SALT LAKE CITY — Utah House legislative leaders unveiled on Thursday a massive, $2.26 billion spending plan for infrastructure — including $1.4 billion in bonding.
But the plan could run into some trouble with some Senate leaders not keen on taking out that much debt.
House Majority Leader Mike Schultz, R-Hooper, is sponsoring HB433, which would authorize the issuance of $1.4 billion in bonds for transportation and transit projects, plus nearly $823 million in one-time general fund revenues. Among the big-ticket items is $300 million to double-track certain sections of FrontRunner and $11 million for a bus rapid transit system in the Salt Lake Valley.
If the bill is approved in its current form, it would be the largest infrastructure spending package in the state’s history, Schultz told the Deseret News.
“This would fund infrastructure projects all across the state. This touches every corner of the state,” Schultz said. “To me, what with all the congestion and everything, that’s a huge deal. And it’s multi-model. That’s the neat part.”
But Senate leaders have some misgivings about parts of the plan, particularly the bonding.
“My gut is still queasy about our situation,” Senate Majority Leader Evan Vickers, R-Cedar City, told reporters when asked about the spending plan, laid out in HB433 made publicly available Thursday.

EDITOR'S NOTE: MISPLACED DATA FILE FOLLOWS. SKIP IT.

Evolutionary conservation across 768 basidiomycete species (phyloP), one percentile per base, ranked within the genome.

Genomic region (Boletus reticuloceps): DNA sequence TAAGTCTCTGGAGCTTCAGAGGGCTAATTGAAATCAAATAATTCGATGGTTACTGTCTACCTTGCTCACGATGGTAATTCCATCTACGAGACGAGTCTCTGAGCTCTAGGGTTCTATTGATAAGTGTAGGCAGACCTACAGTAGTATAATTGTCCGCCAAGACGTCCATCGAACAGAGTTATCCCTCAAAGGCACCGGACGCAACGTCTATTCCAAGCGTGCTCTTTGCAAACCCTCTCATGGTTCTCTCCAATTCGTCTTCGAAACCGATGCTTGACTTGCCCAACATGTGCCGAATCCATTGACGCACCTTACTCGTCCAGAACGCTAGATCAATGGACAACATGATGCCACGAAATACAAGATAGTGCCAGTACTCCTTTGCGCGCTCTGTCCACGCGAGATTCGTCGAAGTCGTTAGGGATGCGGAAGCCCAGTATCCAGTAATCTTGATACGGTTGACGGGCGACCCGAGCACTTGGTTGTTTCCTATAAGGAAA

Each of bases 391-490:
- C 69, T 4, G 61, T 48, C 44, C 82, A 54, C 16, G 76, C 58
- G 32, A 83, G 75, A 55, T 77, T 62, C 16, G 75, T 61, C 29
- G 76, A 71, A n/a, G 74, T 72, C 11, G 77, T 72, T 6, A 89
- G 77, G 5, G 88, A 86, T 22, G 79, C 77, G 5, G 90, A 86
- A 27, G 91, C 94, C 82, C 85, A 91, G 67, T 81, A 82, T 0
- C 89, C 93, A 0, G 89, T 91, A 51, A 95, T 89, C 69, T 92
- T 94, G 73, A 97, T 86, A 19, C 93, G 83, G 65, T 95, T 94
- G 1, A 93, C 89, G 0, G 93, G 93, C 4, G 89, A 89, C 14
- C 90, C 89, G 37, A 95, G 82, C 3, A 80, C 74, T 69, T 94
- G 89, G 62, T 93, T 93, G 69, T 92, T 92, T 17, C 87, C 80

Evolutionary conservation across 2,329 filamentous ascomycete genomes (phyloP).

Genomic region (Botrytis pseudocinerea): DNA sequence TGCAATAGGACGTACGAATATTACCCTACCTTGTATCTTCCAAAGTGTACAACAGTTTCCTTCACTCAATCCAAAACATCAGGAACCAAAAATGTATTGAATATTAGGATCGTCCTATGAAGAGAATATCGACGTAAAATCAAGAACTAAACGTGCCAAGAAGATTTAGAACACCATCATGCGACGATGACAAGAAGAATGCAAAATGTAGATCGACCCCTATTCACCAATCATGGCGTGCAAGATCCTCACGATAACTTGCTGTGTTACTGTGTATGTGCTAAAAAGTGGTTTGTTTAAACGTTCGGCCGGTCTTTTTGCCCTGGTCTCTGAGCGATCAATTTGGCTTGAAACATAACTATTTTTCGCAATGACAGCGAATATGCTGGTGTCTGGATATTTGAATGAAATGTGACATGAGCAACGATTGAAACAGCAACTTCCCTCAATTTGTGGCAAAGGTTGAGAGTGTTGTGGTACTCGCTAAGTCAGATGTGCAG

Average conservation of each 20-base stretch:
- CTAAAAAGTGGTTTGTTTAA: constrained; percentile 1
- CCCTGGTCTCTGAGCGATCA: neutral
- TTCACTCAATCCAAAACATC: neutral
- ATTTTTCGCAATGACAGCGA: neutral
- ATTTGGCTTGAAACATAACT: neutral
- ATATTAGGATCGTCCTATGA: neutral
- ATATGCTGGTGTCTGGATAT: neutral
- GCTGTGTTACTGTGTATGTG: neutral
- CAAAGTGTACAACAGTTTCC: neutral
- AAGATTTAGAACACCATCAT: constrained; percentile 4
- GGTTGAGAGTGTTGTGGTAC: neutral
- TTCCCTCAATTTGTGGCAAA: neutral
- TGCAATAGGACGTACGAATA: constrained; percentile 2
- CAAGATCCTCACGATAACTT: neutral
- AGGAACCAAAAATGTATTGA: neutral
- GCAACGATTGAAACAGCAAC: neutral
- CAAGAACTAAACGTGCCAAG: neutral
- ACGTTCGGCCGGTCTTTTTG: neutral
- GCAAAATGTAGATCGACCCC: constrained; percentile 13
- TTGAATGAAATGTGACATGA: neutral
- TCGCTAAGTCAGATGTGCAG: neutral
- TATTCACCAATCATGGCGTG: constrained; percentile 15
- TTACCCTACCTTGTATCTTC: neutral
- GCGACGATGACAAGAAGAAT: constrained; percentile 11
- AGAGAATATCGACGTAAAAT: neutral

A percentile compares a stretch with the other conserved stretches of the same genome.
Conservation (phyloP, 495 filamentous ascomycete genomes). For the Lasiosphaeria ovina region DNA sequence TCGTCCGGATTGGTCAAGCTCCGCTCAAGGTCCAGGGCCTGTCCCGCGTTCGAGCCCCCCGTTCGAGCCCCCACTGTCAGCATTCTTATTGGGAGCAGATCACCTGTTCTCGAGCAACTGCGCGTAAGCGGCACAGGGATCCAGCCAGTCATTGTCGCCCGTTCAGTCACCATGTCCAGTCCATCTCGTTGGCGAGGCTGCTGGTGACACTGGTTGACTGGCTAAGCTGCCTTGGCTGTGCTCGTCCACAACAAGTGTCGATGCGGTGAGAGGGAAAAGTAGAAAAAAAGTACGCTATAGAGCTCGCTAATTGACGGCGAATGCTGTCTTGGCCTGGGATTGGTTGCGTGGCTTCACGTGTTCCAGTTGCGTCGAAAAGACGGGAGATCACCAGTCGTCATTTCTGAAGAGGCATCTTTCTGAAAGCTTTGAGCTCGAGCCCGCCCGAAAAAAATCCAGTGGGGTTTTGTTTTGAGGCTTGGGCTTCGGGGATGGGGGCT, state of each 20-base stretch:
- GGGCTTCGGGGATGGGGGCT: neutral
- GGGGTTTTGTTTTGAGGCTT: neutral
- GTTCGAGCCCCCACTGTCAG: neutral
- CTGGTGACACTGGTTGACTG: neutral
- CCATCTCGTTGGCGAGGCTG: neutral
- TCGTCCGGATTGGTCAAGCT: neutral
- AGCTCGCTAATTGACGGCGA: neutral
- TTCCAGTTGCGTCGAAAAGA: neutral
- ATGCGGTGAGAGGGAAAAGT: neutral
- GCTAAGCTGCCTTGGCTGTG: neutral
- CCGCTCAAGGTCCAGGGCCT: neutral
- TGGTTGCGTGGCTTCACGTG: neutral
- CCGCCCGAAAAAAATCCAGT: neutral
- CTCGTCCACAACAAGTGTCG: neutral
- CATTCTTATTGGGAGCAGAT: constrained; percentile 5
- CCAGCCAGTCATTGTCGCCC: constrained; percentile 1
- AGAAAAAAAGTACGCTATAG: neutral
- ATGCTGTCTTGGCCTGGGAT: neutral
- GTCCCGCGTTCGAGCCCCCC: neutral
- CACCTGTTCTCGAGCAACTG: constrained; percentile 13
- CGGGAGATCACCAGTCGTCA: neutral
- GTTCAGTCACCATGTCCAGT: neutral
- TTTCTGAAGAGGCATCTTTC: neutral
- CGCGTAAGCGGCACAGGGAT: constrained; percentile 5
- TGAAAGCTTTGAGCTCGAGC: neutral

“I think there’s still a cliff out there, and I worry about that,” Vickers said.
Even though Utah revenues have fared better than expected amid the pandemic this year, Vickers expressed concerns that the pandemic could still have financial impacts on the future, after COVID-19 stimulus funding has run its course. He questioned whether now is the right time to bond for that much money if Utah’s ongoing revenue could still be on shaky ground.
“I’m just having a hard time grappling with that,” Vickers said.
Gov. Spencer Cox also told reporters he isn’t fully on board with $1.4 billion in bonding, though he said his office is working with legislators to hone in on a smaller amount, perhaps $1 billion.
“We’re all-in on infrastructure,” Cox said, describing the state’s booming growth and a need to make sure the state’s roads and other modes of transportation catch up with that growth. But, he added, “All-in doesn’t mean all-in on the bonding. ... That doesn’t mean we’re opposed to bonding, but we have to get it right.”
Cox said Utah is “in this really strange time” when the construction market is red hot, boosted by the nearly finished construction of the new Utah State Prison and the new Salt Lake City International Airport. While “it’s a great time to bond” with cheap interest rates, “the cost of labor is still really high.”
But Schultz said it’s a perfect time to pump money toward construction, to shift that construction workforce winding down on the prison and the airport toward new transportation projects. He also noted there’s language within the bill to address that issue, which specifies “the amount and pacing of bond issuance support a consistent level of construction expenditures to avoid fluctuations in construction expenditures over time.”